When you first come to this faith walk, this “Torah Keeping worldview,” you undoubtedly gain a new appreciation for the Tanakh (“Old Testament”). For most Christians, the OT is there to conveniently be used from time to time to prove Jesus is the Messiah, and beyond that, it gets shelved. But when a believer has their eyes opened to the continuing validity of Torah, the OT seems to get a whole new light shed on it.
One of the difficulties, however, for any student of Scripture, can be finding Yeshua Messiah specifically in the OT. Now don’t get me wrong, I agree He’s everywhere in the OT; but it’s subtle. References aren’t overt most of the time. And this can be difficult, especially when dealing with anti-missionaries. If you quote Isaiah 53 to them, they often say, “Nowhere in Isaiah 53 does it say that’s about the Messiah. It’s about Israel.” While I won’t be addressing that here, I will say that it’s a faulty interpretation for several reasons. (Not the least of which is that it fails to answer the question of how "Israel" can be punished for "our" [Israel's, from Isaiah's point of view] sin).
As for you, the anointing you received from Him remains in you, and you have no need for anyone to teach you. But as His anointing teaches you about all things—and it is true and not a lie—and just as it has taught you, abide in Him. – 1 John 2:27 (TLV)
I have seen many well-meaning believers today in our Messianic / Hebraic / Torah Pursuant faith, that quote this verse as a proof-text of sorts. To prove what, exactly? Namely, that believers that possess the Holy Spirit and are empowered thereby, do not need teachers. Instead, they need only read the Scriptures for themselves, and ask God for the meaning.
We’ve all heard the oft-quoted figure: 50%.
50% of marriages end in divorce, they say.
Some studies show it’s actually over 70% [a].
That number is a bit fuzzy, to be sure, but nevertheless, we all know how high it is. In some countries it’s even higher (looking at you, Belgium) [a].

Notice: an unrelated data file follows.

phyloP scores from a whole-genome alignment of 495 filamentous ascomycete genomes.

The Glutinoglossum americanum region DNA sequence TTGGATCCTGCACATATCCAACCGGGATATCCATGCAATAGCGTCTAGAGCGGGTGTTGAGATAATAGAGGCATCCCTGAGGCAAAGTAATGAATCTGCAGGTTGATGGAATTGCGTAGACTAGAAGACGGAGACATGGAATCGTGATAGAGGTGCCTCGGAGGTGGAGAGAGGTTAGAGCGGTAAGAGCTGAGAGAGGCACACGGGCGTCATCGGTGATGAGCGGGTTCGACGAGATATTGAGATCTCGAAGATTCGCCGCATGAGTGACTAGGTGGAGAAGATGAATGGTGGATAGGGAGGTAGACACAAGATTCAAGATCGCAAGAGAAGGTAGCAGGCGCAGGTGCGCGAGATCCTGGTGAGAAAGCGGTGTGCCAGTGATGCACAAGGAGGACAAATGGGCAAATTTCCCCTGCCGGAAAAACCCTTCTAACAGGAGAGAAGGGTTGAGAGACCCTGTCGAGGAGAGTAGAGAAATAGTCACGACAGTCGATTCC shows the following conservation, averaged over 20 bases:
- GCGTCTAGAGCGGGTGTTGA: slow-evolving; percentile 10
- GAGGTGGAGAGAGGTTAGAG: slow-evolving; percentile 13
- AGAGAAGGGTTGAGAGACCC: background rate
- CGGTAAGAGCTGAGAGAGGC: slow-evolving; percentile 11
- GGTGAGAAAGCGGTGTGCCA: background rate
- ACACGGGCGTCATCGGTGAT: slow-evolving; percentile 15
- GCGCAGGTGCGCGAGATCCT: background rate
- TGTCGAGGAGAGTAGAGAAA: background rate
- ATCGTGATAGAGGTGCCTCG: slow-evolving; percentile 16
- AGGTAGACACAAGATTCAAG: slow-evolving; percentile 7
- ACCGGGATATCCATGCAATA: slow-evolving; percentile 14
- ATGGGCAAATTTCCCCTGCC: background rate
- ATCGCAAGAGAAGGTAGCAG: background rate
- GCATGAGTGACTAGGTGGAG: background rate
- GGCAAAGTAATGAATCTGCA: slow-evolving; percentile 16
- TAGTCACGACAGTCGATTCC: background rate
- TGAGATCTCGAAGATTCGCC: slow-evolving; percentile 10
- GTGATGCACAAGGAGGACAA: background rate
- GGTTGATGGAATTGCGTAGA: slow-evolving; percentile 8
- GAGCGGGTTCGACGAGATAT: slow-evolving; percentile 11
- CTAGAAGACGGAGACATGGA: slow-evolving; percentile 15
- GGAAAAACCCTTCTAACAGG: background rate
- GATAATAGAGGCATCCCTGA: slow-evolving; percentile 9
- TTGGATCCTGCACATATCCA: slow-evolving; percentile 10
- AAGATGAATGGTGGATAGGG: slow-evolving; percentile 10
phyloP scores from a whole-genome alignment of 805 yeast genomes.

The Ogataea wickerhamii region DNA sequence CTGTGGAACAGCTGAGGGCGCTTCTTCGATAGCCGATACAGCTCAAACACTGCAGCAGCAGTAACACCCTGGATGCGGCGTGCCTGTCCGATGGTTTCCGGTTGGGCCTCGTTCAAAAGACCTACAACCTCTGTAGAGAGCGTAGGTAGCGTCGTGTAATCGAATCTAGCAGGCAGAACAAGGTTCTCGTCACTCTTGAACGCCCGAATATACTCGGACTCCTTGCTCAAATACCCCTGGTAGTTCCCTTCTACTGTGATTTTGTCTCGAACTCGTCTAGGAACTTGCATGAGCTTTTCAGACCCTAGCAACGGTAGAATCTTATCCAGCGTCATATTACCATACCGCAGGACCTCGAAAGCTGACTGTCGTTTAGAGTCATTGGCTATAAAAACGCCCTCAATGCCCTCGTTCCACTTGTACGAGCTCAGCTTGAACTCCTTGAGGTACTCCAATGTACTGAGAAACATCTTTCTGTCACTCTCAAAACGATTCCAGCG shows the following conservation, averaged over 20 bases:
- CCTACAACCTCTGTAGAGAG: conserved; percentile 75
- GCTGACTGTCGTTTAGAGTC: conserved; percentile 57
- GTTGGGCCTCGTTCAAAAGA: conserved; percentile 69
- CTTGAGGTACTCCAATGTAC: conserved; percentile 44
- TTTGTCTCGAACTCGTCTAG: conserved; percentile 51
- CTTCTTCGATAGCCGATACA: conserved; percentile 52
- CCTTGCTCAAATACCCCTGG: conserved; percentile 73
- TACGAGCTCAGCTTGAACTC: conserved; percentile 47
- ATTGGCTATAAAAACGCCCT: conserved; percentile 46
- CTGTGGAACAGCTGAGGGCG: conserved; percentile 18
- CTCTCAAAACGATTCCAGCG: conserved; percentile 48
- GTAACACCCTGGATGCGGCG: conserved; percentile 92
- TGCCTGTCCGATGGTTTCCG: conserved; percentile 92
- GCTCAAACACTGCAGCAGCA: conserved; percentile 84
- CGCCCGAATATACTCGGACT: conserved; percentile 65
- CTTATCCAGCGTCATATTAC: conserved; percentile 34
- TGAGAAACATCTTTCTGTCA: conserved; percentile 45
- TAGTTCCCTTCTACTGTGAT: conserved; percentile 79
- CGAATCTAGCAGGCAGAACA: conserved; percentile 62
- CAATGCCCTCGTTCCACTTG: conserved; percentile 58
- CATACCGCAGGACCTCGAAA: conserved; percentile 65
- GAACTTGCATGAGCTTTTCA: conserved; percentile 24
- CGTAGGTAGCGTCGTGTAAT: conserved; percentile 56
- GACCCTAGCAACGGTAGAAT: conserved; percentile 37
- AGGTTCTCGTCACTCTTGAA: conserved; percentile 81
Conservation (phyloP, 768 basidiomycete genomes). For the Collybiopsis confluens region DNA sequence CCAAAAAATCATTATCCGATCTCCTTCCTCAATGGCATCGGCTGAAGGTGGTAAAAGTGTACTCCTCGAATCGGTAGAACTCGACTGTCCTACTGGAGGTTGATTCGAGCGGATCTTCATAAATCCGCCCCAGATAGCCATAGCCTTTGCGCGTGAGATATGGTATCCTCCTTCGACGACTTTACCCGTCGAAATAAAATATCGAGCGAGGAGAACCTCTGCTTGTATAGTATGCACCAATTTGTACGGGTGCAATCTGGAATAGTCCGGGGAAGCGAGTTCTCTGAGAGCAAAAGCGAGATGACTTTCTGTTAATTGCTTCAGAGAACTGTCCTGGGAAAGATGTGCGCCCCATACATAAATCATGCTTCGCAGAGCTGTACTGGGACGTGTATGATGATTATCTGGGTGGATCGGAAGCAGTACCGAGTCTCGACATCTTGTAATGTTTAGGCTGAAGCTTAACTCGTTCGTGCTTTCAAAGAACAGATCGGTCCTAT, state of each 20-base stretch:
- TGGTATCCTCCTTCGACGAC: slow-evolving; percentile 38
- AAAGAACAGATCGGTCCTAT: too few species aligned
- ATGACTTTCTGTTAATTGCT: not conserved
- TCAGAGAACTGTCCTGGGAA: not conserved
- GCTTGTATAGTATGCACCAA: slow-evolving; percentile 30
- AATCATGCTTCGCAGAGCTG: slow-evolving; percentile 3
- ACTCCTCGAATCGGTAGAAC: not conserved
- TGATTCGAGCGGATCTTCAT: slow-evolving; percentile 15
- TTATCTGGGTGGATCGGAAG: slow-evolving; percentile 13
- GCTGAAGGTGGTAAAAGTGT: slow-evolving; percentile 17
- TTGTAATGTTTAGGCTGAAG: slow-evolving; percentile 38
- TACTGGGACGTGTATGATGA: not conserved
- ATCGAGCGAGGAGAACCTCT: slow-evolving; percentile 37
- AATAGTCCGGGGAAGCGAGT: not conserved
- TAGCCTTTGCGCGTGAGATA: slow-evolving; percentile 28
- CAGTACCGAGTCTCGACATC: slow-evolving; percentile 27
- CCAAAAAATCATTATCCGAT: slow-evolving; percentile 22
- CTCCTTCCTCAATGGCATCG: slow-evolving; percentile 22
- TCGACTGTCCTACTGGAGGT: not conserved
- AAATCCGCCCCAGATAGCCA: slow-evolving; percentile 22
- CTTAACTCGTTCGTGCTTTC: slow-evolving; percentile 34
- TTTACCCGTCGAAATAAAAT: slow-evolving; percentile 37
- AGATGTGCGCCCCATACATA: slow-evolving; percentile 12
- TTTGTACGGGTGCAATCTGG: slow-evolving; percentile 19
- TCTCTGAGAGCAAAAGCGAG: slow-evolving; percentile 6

But for believers, should we not find this number at virtually zero? If marriage is a religious institution, should not the number of broken marriages be less among religious people? I’ll digress from that point.
In this article, we’ll examine divorce from an historically Biblical point of view, as well as from a cultural point of view. I will unequivocally and unapologetically state, right now, that the best resource for this topic (if you want an exhaustive study) is the book “Divorce and Remarriage in the Church” by Dr. David Instone-Brewer (the link here to the book, should you want it). His work lays the foundation for much of what I’ll be showing in this article, and indeed, this may serve simply as a summary of much of his findings.
What is food? A simple question, yet it has sparked debates time and time again within religious (usually Messianic) groups. Merriam-Webster’s dictionary defines food as: “1
A: material consisting essentially of protein, carbohydrate, and fat used in the body of an organism to sustain growth, repair, and vital processes and to furnish energy; also: such food together with supplementary substances (as minerals, vitamins, and condiments)
B: inorganic substances absorbed by plants in gaseous form or in water solution
2: nutriment in solid form
3: something that nourishes, sustains, or supplies <food for thought>”
But the question that a Believer should be asking is: how does the Bible define food?
I see, rather regularly, people associating the Aleph-Tav (את) with Messiah Yeshua. If you are already familiar with what I am talking about, you may want to skip the next paragraph. If you're not familiar, here is a brief explanation.
In the Hebrew Aleph-Bet (alphabet), the first letter is Aleph (א) and the last is Tav (ת). This letter combination is pronounced et, as in "et cetera." People take the statement from Revelation where Yeshua says He is the "Alpha and the Omega" and they say, "Well Yeshua didn't speak Greek, so what He actually said was 'I am the Aleph and the Tav' since those are the Hebrew/Aramaic letters." They then take note of the number of places the et symbol (word) is used, and state that this symbol is actually a placeholder, or some sort of "hidden code" for Yeshua. Their favorite verse is Genesis 1:1, where we read (in English), "In the beginning, Elohim created the heavens and the earth." However, they say, in Hebrew, the untranslated et actually appears between the words ha'shamayim (heavens) and ha'arets (earth). Thus, since this symbol is a stand-in for Yeshua, we see how Yeshua "connects" heaven and earth. Fascinating, right? Yet there are some issues.